As much as everyone would like to put the UK's messy divorce from the EU behind them, it remains a very live topic — especially for bankers who don't want to live in Frankfurt.
“Anyone who tells you it’s finished, it’s not,” said one senior syndicate banker.
Although banks have been preparing their plans to staff their desks on the continent for years, the ECB is still poring over the proposed seating arrangements with all the zeal of an overenthusiastic wedding planner.
Some firms have seized on the regulatory uncertainty as an opportunity to try to lure away talent from rivals.
"We have been clearer at an earlier point from regulatory discussions as to which roles would need to move to the continent — and that's something we know our rivals have pounced on," said a source at one US-headquartered bank. "Because they hadn't had the same direction from the regulator yet, they were able to try and entice some of our people to join them by promising them they wouldn't need to move to the continent at their firm.”
Subscribers — or anyone who fancies a free trial — can find out which bank was targeted by the poachers in this week’s article on the impact of Brexit on the European job market.
The traffic in bankers is not exclusively between the UK and Europe, however. At JP Morgan, there have been some recent moves between the UK and the US, with leveraged financiers Todd Rothman and David De Boltz relocating from London to New York.
Also in New York, former Goldman Sachs and Morgan Stanley banker Dolph Habeck has returned to his syndicate roots, taking a job with SMBC Nikko.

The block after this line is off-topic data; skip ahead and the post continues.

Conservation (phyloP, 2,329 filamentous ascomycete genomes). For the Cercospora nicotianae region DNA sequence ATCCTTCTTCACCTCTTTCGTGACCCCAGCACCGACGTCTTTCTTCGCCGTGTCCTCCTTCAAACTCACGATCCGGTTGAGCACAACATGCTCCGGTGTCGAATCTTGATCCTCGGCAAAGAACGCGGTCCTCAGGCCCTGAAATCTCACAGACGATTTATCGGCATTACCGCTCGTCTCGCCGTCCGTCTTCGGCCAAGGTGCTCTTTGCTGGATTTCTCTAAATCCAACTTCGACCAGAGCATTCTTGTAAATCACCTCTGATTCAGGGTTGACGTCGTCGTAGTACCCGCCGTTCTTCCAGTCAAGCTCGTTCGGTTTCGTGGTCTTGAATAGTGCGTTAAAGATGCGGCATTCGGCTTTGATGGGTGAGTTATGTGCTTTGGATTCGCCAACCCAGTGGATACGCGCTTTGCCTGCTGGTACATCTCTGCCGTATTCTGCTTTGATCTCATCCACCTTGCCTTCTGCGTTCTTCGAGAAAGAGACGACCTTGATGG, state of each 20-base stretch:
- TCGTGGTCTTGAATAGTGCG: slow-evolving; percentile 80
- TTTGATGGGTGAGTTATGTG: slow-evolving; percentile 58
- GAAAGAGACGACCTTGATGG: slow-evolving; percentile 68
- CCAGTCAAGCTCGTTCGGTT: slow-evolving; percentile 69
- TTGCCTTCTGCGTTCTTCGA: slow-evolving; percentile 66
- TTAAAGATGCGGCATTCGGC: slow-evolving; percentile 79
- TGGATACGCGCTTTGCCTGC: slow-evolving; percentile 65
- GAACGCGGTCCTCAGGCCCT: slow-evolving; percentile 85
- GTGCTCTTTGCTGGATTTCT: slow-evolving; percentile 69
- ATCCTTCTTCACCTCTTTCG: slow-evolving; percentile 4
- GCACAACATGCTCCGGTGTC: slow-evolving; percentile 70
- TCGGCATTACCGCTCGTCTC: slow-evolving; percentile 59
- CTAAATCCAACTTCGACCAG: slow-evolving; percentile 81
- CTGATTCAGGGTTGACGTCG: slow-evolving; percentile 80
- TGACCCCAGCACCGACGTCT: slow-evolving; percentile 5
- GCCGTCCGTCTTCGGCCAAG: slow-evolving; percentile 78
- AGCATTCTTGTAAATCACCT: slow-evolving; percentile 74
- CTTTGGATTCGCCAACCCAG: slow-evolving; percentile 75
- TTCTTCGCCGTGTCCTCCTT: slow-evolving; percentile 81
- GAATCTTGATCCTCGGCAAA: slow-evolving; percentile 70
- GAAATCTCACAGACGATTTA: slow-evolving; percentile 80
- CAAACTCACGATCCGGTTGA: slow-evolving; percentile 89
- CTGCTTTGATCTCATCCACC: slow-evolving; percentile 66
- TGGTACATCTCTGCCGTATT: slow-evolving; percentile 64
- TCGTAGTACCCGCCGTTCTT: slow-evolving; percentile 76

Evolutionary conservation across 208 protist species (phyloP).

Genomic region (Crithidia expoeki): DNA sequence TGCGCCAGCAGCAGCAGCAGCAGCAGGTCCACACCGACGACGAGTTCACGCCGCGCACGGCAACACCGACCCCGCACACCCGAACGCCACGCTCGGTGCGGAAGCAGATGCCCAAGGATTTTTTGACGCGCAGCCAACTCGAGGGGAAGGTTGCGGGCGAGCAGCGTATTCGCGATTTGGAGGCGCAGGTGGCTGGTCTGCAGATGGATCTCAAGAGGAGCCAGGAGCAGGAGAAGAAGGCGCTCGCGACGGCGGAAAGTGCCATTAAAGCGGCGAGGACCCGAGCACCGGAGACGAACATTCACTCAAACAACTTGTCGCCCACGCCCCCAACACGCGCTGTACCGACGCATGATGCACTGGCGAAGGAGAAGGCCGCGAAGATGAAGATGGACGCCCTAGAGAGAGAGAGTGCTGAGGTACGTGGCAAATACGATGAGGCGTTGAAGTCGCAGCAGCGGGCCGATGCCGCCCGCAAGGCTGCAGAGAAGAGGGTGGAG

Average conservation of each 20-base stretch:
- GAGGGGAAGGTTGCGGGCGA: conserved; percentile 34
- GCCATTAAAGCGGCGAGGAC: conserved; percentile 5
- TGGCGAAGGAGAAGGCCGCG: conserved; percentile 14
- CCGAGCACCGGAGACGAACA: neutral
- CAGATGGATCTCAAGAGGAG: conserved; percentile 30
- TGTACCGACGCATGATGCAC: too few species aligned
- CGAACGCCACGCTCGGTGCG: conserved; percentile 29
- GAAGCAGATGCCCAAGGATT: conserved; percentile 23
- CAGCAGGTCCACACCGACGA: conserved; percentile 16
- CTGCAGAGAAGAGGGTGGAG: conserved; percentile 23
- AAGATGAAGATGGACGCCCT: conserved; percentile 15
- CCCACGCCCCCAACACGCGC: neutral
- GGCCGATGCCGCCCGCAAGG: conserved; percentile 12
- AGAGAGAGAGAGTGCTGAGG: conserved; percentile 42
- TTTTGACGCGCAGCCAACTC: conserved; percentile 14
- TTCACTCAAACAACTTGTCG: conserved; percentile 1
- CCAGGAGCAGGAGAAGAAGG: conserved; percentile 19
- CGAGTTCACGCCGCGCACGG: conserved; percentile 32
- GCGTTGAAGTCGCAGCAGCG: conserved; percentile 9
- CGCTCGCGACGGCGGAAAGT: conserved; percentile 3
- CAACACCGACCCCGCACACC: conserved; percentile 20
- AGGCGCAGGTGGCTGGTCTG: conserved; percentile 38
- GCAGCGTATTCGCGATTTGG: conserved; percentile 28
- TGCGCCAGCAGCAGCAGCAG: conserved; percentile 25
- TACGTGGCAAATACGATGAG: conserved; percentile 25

In the new role, he will concentrate on ESG topics, like he did at Morgan Stanley before he left in 2020.
In the intervening time, he worked in distribution at the now infamous supply chain finance firm Greensill Capital.
Habeck was hired by Greensill in 2020, along with Peter Charles, a long-time Citi banker who is now a non-executive director at fintech firm Bond Origination Technologies. Charles worked at Greensill in a part-time advisory capacity.
Two heads are better than one
Deutsche Bank has meanwhile named two new heads of equity capital markets for the Americas, Ben Darsney and Justin Smolkin, as the business grows. Both have been promoted from within the firm, in what a source characterised as a “formalisation” of their existing roles with some additional responsibilities. Deutsche Bank insiders are keen to point out that the success of the ECM team is down to much more than just Spacs.
As investment banks vie to be the leading firm on all things environmental, social and governance, BofA is the latest to set up an ESG strategic council, though its regional approach sets it apart from similar initiatives at other firms.
And in other news, JP Morgan has lured BofA’s former co-head of EMEA corporate and investment banking, Bob Elfring, out of retirement, while Barclays has hired Deutsche Bank’s former head of US CLO syndication, David Ryan.